There have been many instances of social media being used in criminal investigations, and a number of people are now in jail for Twitter posts or Facebook updates that weren’t suitable for public airing. But it appears criminal stupidity has reached a new low (or should that be ‘new high’?) in Brooklyn.
Officer Michael Rodrigues was desperate for evidence on a gang suspected of carrying out regular burglaries in the Crown Heights area. His idea? Send Facebook friend requests to the suspects. A number of them accepted, giving Officer Rodrigues the ability to monitor their walls and posts.
Fourteen members of the gang – known as the Brower Boys – ranging from 15 to 19-years-old have been charged with a series of crimes that span over 12 months.
Having been allegedly carrying out crimes uninhibited for a year, it was a Facebook status that undid the whole operation. Officer Rodrigues noticed on March 2nd that one member posted the status “It’s break-in day on the avenue”, so police officers were dispatched to trail the man, and they arrested him as he broke into an apartment.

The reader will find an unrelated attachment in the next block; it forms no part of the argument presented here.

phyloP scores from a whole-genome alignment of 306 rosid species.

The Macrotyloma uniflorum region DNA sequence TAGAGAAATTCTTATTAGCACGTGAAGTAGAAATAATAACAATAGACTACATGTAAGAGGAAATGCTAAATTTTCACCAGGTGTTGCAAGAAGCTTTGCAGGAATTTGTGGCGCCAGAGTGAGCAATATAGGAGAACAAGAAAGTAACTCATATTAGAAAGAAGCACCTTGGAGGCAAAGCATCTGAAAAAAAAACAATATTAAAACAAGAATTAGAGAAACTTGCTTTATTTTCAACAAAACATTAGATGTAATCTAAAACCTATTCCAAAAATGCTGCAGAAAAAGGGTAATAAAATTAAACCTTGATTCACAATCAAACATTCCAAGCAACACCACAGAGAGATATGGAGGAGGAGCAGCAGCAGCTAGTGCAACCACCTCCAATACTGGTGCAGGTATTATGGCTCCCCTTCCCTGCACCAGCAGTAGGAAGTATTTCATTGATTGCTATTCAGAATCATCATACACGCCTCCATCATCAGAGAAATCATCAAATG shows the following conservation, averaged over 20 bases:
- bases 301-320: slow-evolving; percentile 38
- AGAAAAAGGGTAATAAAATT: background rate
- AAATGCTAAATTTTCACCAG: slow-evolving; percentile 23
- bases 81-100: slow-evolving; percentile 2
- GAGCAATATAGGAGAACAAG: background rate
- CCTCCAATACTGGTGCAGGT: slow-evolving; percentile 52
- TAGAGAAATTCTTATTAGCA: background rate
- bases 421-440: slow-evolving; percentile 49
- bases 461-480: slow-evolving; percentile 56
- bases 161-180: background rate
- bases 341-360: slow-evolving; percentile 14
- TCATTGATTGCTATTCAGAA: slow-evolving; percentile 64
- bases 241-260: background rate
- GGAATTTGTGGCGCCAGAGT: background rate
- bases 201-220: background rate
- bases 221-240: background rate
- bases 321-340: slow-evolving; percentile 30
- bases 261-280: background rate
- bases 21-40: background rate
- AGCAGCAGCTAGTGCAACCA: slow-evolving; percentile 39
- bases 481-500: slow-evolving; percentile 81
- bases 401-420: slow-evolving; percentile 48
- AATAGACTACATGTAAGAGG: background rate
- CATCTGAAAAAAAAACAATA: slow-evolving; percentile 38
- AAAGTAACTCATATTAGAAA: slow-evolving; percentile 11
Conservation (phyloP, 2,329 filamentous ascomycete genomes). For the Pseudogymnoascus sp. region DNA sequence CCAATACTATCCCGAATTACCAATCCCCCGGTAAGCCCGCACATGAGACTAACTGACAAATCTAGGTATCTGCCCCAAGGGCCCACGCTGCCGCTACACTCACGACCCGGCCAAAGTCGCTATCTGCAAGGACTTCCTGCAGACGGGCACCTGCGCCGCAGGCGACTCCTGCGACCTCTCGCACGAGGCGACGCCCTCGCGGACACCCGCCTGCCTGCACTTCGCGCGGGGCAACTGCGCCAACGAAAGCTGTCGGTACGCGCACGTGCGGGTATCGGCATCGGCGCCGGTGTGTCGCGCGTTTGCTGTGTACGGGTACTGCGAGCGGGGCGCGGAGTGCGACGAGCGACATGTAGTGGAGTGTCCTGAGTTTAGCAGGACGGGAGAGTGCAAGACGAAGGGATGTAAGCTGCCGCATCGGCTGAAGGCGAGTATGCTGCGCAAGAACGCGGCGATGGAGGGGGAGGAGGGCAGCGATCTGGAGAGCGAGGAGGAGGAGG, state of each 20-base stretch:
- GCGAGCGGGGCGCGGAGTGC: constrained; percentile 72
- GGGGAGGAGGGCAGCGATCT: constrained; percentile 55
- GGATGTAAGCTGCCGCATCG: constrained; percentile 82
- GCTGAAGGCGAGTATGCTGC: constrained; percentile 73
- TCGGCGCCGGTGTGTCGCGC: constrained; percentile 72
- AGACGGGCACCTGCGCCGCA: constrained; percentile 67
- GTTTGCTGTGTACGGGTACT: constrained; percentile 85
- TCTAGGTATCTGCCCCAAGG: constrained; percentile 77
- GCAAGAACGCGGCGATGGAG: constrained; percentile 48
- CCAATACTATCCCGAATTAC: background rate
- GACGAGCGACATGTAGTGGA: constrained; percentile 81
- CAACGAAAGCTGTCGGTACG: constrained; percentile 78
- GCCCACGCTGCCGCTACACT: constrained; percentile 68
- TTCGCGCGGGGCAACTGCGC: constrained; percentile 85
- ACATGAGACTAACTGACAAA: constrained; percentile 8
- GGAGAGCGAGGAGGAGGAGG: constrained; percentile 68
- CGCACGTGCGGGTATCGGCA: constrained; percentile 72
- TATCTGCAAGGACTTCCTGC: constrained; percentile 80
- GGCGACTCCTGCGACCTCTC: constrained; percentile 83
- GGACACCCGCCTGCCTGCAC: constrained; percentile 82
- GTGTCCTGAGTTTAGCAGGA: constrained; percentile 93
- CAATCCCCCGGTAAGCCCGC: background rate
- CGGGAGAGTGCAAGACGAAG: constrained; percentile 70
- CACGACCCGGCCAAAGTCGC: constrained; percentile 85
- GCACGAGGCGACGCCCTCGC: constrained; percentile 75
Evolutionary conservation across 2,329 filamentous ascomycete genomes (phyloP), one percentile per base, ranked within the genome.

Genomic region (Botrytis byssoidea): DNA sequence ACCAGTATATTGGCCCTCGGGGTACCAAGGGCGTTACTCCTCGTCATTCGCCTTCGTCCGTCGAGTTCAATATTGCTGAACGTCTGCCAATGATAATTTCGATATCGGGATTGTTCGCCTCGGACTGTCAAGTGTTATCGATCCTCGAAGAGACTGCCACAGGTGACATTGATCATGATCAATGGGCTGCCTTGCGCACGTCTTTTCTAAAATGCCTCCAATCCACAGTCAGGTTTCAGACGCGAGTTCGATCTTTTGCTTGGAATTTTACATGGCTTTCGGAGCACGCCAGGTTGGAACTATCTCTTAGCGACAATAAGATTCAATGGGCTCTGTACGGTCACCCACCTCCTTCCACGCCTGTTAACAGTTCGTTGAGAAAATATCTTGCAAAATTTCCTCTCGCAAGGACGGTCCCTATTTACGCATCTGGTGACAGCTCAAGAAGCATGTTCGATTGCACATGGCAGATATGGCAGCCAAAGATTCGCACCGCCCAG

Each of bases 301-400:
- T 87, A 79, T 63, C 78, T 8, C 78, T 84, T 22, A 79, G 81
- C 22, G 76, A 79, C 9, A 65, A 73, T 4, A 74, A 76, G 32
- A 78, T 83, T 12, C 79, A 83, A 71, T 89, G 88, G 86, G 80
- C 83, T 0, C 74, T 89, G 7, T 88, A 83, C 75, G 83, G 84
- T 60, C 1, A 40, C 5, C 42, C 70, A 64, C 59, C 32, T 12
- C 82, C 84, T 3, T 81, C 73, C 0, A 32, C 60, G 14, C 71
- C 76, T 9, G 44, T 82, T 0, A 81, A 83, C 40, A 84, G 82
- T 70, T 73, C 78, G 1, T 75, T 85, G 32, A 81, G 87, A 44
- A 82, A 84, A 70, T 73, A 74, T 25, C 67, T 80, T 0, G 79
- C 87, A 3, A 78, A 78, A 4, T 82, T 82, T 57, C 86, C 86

NYPD Police Commissioner Ray Kelly said that one of the other gang members warned the perpetrator against bragging online about criminal activities, saying “you all just gave yourself away”.
So there you have it. For the overwhelming majority of us who live within the law, there is still a message to take from this story: accepting friend requests from people you don’t know can lead to problems.
Obviously in this case you could say that justice has been served. But there must also have been situations whereby innocent people have accepted friend requests from fictitious users who turn out to be identity thieves or other miscreants. Just be careful who you decide to give access to your personal information.